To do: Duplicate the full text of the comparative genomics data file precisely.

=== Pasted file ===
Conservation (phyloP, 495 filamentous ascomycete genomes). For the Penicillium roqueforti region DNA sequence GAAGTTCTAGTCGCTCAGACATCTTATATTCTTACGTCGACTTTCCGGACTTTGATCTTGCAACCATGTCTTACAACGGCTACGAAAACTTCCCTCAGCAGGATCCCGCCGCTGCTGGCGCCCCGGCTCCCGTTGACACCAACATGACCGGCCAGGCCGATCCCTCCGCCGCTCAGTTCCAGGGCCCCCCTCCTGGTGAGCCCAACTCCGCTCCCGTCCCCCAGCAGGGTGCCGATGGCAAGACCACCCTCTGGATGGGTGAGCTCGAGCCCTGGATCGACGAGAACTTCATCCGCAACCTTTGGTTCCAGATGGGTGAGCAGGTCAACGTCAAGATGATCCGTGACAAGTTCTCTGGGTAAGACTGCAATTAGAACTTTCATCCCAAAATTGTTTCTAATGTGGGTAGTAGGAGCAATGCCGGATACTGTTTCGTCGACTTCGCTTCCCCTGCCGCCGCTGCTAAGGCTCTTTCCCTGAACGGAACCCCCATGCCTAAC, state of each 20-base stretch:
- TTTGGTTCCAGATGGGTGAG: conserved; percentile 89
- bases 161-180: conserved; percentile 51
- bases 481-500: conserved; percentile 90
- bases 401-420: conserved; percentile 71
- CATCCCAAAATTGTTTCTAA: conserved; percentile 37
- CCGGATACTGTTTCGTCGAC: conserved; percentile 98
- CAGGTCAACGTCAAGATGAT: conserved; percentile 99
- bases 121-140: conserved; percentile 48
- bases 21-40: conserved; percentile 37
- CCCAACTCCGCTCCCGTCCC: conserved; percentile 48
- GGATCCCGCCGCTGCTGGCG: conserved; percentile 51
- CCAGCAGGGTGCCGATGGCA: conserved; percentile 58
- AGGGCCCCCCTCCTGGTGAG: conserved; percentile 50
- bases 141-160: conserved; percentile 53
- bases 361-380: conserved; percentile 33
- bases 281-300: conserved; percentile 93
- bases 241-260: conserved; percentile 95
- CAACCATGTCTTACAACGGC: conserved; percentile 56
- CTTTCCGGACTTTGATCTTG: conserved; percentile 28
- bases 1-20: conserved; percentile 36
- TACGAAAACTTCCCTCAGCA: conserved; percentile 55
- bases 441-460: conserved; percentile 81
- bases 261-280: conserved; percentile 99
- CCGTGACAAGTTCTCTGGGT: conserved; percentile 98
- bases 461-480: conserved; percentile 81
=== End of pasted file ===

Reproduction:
Conservation (phyloP, 495 filamentous ascomycete genomes). For the Penicillium roqueforti region DNA sequence GAAGTTCTAGTCGCTCAGACATCTTATATTCTTACGTCGACTTTCCGGACTTTGATCTTGCAACCATGTCTTACAACGGCTACGAAAACTTCCCTCAGCAGGATCCCGCCGCTGCTGGCGCCCCGGCTCCCGTTGACACCAACATGACCGGCCAGGCCGATCCCTCCGCCGCTCAGTTCCAGGGCCCCCCTCCTGGTGAGCCCAACTCCGCTCCCGTCCCCCAGCAGGGTGCCGATGGCAAGACCACCCTCTGGATGGGTGAGCTCGAGCCCTGGATCGACGAGAACTTCATCCGCAACCTTTGGTTCCAGATGGGTGAGCAGGTCAACGTCAAGATGATCCGTGACAAGTTCTCTGGGTAAGACTGCAATTAGAACTTTCATCCCAAAATTGTTTCTAATGTGGGTAGTAGGAGCAATGCCGGATACTGTTTCGTCGACTTCGCTTCCCCTGCCGCCGCTGCTAAGGCTCTTTCCCTGAACGGAACCCCCATGCCTAAC, state of each 20-base stretch:
- TTTGGTTCCAGATGGGTGAG: conserved; percentile 89
- bases 161-180: conserved; percentile 51
- bases 481-500: conserved; percentile 90
- bases 401-420: conserved; percentile 71
- CATCCCAAAATTGTTTCTAA: conserved; percentile 37
- CCGGATACTGTTTCGTCGAC: conserved; percentile 98
- CAGGTCAACGTCAAGATGAT: conserved; percentile 99
- bases 121-140: conserved; percentile 48
- bases 21-40: conserved; percentile 37
- CCCAACTCCGCTCCCGTCCC: conserved; percentile 48
- GGATCCCGCCGCTGCTGGCG: conserved; percentile 51
- CCAGCAGGGTGCCGATGGCA: conserved; percentile 58
- AGGGCCCCCCTCCTGGTGAG: conserved; percentile 50
- bases 141-160: conserved; percentile 53
- bases 361-380: conserved; percentile 33
- bases 281-300: conserved; percentile 93
- bases 241-260: conserved; percentile 95
- CAACCATGTCTTACAACGGC: conserved; percentile 56
- CTTTCCGGACTTTGATCTTG: conserved; percentile 28
- bases 1-20: conserved; percentile 36
- TACGAAAACTTCCCTCAGCA: conserved; percentile 55
- bases 441-460: conserved; percentile 81
- bases 261-280: conserved; percentile 99
- CCGTGACAAGTTCTCTGGGT: conserved; percentile 98
- bases 461-480: conserved; percentile 81